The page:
Read the full story at The Intercept.
Albert Kelly, whom Pruitt announced May 22 as his choice to chair the Superfund Task Force, is an Oklahoma banker who has no prior experience with the program or with environmental issues at all, according to his résumé. Kelly, who has donated twice to Pruitt’s campaigns in Oklahoma, has spent the past 33 years working at Spiritbank, which is headquartered in Tulsa, and most recently served as its chairman. The “core competencies” listed on his résumé, which The Intercept obtained by FOIA, include motivational speaking, business development, and “political activity.”
Meanwhile, Susan Bodine, whom Trump nominated on May 12 to be assistant administrator for the EPA’s Office of Enforcement and Compliance Assurance, does have plenty of experience with environmental issues — though most of it representing polluting industries. According to her LinkedIn account, from 2009 until 2015, Bodine was a partner at Barnes & Thornburg LLP, the same firm that is representing FRRC, the group of industries directly affected by EPA cleanup rules. While at Barnes & Thornburg, Bodine represented the American Forest and Paper Association from 2011 to 2014. Member companies in that industry group have hundreds of EPA enforcement actions against them, including violations of the Clean Water Act and Clean Air Act.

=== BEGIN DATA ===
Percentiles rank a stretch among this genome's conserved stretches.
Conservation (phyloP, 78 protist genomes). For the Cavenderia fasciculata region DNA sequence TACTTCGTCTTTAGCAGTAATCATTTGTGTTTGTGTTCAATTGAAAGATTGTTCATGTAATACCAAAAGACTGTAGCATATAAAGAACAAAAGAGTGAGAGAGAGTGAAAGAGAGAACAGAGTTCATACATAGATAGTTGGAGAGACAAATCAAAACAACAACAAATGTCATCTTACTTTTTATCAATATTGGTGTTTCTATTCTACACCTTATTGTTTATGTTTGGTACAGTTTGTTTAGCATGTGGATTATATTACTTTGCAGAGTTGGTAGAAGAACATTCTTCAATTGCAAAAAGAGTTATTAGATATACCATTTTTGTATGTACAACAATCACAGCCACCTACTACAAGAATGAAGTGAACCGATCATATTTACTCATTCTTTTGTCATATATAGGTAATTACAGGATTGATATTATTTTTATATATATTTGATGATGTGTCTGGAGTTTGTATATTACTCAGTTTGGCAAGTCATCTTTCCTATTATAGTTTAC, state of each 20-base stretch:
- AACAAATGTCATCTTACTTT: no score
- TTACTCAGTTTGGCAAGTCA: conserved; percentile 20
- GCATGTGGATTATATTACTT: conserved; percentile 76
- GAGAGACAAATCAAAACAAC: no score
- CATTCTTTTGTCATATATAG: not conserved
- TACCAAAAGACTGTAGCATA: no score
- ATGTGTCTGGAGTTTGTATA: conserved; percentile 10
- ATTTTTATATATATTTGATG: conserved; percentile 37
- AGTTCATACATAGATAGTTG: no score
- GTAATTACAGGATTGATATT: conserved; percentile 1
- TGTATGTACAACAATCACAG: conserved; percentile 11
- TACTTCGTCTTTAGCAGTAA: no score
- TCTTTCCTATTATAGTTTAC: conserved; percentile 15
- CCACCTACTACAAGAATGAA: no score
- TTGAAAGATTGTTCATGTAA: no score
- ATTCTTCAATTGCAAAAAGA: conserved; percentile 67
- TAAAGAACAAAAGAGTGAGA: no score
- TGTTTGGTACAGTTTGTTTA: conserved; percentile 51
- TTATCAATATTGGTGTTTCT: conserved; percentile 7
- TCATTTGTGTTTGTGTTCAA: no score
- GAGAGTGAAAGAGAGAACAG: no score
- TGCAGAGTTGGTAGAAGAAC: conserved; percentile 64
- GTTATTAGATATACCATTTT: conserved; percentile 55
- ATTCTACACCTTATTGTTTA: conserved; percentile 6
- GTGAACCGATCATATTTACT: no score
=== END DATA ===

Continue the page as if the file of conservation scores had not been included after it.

Read the full story at Inside Climate News.
Without naming Trump, the secretary-general was clear who he was talking to about the Paris accord. “The real danger is…the risk to one’s economy by failing to act.”
Read the full story at Inside Climate News.
Twice as many Americans now work in the wind industry as in coal mining, and solar employs many more, but the U.S. still trails the EU and is far behind China.
Read the full story at Farm Week Now.
The University of Illinois Extension units in Fulton, Mason, Peoria and Tazewell counties has partnered with the Peoria City/County Health Department on an information campaign targeting lead in garden soils.
Read the full story at Great Lakes Echo.
Eighteen Mile Creek, a Lake Ontario tributary, is so polluted that New York’s health department deems fish caught there to be unsafe to eat. In fact, the creek near the southwest corner of the lake is one of only six water bodies where the health department warns fishermen to not eat what they catch.